Soon enough—somewhere around week three—my students come in exhilarated, barely able to share their thoughts on the magical occurrence they experienced this week:  the character came to life and brought the story forward.  This idea was no longer the esoteric talk of literary snobs and black turtleneck wearers!  It wasn’t kooky artist-speak either!  It was, in fact, true!  To the students, exactly what needed to happen next became obvious, because they’ve come to know that unique character so well that they know what he would do under the circumstances he’s been presented with.  Try finding that information in an outline:  if you do, your character will quickly make mincemeat of your plans; I promise.

But that isn’t the only benefit of pantsing.  The second part is equally exciting, even if it takes a bit longer to wise to.  If you leave yourself open to any possibility of plot events, you’ll wind up with a richer story.  The reason is you haven’t experienced what this character has (even if you have, you wouldn’t have experienced it in exactly the same way, and not for the purposes of fiction), so how dare you believe you’ve got the ability to know how things will go for them when they meander along their way?  So, get to know your characters as best you can—by placing them in scenes and seeing what they’ll do, by researching their lifestyles for authenticity and action ideas—and let those pants lead you where they may.

Sydney Writers’ Festival

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To my mind, the best thing about the Sydney Writers’ Festival (SWF) is the way the dialogue can get my mind careening in all different directions.  In a roundabout way—and as long as you buy it—I’ll be using this as an excuse for this blog’s tardiness.  You hear about topics you haven’t considered; if you have considered it, well, here’s a brand new way to think about it.  I hope to share some of that magic with you.  Here, the highlights of my two-day literary marathon.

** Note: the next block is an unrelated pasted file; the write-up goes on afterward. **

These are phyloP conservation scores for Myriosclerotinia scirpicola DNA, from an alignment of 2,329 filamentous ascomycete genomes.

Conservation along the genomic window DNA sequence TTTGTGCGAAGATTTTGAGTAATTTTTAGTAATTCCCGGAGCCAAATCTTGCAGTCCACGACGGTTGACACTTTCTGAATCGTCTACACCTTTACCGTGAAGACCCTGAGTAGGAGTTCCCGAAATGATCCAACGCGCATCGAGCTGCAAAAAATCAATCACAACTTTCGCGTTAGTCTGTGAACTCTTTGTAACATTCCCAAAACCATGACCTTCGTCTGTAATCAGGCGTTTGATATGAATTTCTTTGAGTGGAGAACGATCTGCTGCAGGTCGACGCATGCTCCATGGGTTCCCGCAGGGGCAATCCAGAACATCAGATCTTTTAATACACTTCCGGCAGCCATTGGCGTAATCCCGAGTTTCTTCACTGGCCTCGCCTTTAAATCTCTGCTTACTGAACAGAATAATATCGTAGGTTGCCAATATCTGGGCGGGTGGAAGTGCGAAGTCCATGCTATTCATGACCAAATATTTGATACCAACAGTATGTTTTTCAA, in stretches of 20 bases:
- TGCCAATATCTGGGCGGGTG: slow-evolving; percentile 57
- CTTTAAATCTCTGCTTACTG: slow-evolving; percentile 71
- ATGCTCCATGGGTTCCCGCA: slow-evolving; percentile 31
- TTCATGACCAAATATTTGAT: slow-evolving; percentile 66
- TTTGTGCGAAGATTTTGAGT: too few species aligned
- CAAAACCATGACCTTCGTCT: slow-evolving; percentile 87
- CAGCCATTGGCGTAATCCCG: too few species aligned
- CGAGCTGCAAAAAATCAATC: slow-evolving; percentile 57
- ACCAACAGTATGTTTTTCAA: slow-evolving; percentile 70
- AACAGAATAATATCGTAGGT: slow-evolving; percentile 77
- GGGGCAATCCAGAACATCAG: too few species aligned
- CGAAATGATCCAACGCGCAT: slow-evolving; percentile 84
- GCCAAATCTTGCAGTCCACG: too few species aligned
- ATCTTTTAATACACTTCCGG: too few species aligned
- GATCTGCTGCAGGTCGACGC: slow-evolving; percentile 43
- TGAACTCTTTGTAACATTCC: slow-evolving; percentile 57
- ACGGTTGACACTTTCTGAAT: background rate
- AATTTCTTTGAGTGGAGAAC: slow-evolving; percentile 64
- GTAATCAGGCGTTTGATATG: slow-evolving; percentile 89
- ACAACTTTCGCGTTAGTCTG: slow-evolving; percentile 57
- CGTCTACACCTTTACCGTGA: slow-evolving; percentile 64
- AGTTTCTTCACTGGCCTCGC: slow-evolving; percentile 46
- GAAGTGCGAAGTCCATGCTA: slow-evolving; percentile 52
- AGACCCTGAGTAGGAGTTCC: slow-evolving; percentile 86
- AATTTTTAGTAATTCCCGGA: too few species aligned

Tea Obrecht
It was inspiring (through the raging envy) to hear Tea’s remarkably quick rise to literary stardom.  In case you hadn’t heard, she won the Orange Prize for The Tiger’s Wife.  I put off reading this book until after some of the others I picked up at SWF for the sole reason that I am so used to these kinds of books being overrated, I feared disappointment (and then in response to the raging envy, a period of industry hopelessness).  I couldn’t have been more deeply mistaken.  Here, finally, was a book that was not only successful and acknowledged, but wonderful, too.  The writing has a depth of wisdom it is nearly impossible to believe comes from anyone who isn’t a pensioner.  And what’s better is that Tea’s talk of mysticism and the oral storytelling tradition of the Balkans has got me interested in researching all different kinds of storytelling; if its enriched her writing to such a degree, I’m sure to gain something useful from it, too.  If I found one peccadillo in the Tiger’s Wife, it was that the ending seemed a bit of a fizzle-out from the wonderful suspense and action that had been building, but as I tell my students, if it’s written well enough, you can get away with it, and she does.